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From today's presentation by House Manager Diana DeGette. Photo: Senate TV via AP

House impeachment managers on Thursday told how the Capitol siege terrorized the workers who take care of and protect members of Congress.

The state of play: That included Black police officers repeatedly being called the n-word and janitors having to clean up blood and feces left by the rioters.

  • Rep. David Cicilline (D-R.I.) recounted the injuries suffered by Capitol Police: one who died as a result of the attack, two who took their own lives as a result of it and others who have admitted to considering "self-harm."
  • He also told of 20-something staffers, who recounted harrowing tales of hiding from insurrectionists pounding on office doors.

What's next: There is broad agreement among Republicans as well as Trump’s team to end the impeachment trial as early as possible, given the beating they’re taking from the media and the strength of the Democrats’ presentation.

  • Many lawmakers have begun feeding the notion that the trial will wrap on Saturday to reporters “in an effort to speed things along,” a senior congressional aide told Axios.

Several GOP senators have also rallied around the notion that the managers’ presentation is beginning to lose credibility, and that it’s becoming far more political. 

  • “Today was not connecting the dots,” Sen. James Lankford (R-Okla.) said.
  • “It's just redundancy, the same thing over and over again,” Sen. Jim Inhofe (R-Okla.) told reporters. “To me, they're losing credibility the longer they talk.”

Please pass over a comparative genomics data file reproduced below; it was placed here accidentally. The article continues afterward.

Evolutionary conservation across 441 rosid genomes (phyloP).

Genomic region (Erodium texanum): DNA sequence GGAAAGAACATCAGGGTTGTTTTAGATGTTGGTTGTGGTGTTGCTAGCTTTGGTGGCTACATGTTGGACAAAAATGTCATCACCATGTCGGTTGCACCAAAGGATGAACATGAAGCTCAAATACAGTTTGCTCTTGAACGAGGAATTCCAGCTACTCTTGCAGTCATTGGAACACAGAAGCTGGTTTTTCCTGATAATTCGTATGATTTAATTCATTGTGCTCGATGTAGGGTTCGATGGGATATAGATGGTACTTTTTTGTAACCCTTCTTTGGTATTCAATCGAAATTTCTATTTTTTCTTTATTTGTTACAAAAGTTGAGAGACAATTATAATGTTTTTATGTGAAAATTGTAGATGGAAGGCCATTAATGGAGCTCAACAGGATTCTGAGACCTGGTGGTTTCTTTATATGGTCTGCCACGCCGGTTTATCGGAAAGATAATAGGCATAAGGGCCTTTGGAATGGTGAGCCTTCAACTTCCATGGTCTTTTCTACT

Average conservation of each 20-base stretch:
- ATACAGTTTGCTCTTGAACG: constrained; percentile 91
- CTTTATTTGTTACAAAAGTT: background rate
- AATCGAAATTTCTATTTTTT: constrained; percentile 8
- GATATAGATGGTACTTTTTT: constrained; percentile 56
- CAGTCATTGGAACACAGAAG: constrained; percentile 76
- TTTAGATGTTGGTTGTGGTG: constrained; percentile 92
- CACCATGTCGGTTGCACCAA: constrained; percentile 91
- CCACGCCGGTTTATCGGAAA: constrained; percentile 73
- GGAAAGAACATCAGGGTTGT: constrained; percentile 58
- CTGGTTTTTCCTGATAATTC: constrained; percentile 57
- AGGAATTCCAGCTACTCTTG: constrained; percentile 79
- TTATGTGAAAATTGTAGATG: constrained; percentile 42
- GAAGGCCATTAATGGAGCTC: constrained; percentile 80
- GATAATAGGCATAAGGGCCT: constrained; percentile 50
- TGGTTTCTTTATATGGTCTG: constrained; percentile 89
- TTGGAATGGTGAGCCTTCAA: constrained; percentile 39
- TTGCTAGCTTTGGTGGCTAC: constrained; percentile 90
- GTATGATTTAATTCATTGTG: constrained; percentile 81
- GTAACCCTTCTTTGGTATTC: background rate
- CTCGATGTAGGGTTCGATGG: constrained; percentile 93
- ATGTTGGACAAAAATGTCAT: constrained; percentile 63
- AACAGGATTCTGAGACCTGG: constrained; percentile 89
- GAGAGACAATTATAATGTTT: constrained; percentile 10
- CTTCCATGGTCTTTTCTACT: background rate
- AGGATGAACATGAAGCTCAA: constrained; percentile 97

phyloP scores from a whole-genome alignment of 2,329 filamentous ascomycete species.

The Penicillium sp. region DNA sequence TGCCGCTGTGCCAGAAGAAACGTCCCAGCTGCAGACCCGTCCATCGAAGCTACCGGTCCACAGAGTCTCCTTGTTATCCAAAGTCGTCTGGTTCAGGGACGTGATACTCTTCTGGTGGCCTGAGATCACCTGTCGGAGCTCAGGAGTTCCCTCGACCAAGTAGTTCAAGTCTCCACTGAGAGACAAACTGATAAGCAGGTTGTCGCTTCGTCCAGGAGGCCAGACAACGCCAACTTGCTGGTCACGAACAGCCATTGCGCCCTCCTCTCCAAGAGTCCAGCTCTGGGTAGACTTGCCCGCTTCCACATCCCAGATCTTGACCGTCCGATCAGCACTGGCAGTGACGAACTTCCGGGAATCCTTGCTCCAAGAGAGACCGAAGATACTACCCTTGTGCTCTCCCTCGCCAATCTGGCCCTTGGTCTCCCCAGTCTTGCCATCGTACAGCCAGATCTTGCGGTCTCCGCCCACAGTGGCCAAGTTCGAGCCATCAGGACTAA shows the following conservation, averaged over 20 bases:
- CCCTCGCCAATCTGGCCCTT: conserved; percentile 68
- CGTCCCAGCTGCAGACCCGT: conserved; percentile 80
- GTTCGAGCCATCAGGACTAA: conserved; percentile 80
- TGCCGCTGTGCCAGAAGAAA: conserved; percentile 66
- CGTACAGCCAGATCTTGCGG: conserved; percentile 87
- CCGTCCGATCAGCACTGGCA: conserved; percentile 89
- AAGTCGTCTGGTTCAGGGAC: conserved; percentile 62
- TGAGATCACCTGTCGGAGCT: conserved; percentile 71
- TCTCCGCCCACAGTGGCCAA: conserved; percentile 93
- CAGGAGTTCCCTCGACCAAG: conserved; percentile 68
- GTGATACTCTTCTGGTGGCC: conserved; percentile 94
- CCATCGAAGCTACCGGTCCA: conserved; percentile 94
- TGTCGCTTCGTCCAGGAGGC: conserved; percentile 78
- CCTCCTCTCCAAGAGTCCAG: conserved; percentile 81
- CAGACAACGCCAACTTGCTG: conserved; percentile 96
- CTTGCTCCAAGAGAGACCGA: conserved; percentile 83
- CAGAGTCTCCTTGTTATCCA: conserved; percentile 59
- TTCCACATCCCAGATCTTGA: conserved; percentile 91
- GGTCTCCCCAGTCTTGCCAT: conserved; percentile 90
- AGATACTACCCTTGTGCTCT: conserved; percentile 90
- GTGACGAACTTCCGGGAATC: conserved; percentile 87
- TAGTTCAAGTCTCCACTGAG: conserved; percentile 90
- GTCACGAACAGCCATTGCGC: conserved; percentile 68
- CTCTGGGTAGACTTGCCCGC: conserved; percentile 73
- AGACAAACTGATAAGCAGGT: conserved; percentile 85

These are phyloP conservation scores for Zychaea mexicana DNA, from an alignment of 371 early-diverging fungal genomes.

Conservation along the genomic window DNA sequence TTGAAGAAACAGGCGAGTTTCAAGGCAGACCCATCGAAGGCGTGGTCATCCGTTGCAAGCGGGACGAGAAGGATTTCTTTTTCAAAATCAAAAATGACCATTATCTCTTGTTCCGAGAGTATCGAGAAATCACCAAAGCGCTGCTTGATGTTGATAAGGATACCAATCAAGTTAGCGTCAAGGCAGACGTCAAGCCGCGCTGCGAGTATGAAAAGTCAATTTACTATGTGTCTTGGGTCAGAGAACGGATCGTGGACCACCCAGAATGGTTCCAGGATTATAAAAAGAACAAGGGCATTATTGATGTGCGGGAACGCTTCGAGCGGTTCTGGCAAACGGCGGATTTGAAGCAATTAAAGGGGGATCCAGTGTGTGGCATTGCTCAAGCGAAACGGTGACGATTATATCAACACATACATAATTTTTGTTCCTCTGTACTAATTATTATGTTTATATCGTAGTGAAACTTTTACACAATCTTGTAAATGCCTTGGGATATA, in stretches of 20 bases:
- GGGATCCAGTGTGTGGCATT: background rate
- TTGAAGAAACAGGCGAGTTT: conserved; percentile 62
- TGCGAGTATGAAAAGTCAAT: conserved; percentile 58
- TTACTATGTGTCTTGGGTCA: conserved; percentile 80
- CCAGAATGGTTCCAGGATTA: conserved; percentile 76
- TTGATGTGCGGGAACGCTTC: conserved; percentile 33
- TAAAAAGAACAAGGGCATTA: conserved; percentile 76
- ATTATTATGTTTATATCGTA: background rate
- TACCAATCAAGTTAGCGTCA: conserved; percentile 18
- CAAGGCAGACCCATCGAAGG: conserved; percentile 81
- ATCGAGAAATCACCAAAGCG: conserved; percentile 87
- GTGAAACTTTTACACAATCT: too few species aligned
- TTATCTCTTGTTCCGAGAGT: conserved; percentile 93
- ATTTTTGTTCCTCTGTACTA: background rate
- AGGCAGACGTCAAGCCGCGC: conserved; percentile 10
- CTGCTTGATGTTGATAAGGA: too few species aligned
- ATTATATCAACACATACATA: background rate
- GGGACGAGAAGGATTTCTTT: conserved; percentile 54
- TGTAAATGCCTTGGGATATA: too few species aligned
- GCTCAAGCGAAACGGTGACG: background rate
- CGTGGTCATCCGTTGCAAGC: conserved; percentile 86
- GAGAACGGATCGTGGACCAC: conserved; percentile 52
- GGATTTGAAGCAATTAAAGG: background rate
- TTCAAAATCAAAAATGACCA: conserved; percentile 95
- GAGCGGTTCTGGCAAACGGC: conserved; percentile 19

Go deeper: Live updates

Go deeper

Impeachment trial recap, day 3: House managers rest case, urging Senate to convict

Security forces respond with tear gas after Trump's supporters breached the Capitol security. Photo: Probal Rashid/Getty Images

House impeachment managers wrapped up their case against Donald Trump on Thursday by driving home the evidence they believe shows the former president committed the impeachable offense of "incitement of insurrection."

The big picture: House managers closed their final day with words and footage of the rioters at the U.S. Capitol, arguing that the siege was carried out at the direction of the former president. They warned that Trump could incite violence again if he is not barred from holding office.

Updated Feb 12, 2021 - Politics & Policy

The daily highlights from Trump's 2nd Senate impeachment trial

Trucks with LED screens displaying anti-Trump messages in front of the Capitol. Photo: Kent Nishimura / Los Angeles Times via Getty Images

President Trump was acquitted by the Senate on Feb. 13 in his second impeachment trial, in which he was faced a single charge from the House of Representatives for inciting the Jan. 6 Capitol insurrection.

The big picture: At five days, it was the fastest impeachment trial of a U.S. president and ended with the most bipartisan conviction vote in history. Still, the seven Republicans who joined all Democrats were not enough to reach the two-thirds majority necessary for conviction.

Impeachment managers pressure Republicans with new evidence

Stacey Plaskett, a Democratic House delegate who represents the Virgin Islands, delivers her impeachment presentation. Photo: Congress.gov via Getty Images

House impeachment managers Wednesday used previously unseen security video, unheard police radio calls and undisclosed facts to try to shock Senate jurors into a conviction in Donald Trump's second impeachment trial.

Why it matters: We were on the ground with senators throughout the Jan. 6 insurrection. Everyone was isolated from the activity on that day. On Wednesday, the senators sat in their own chamber, audio booming like a movie theater, seeing the danger that nearly engulfed them. A nation of constituents watched along at home.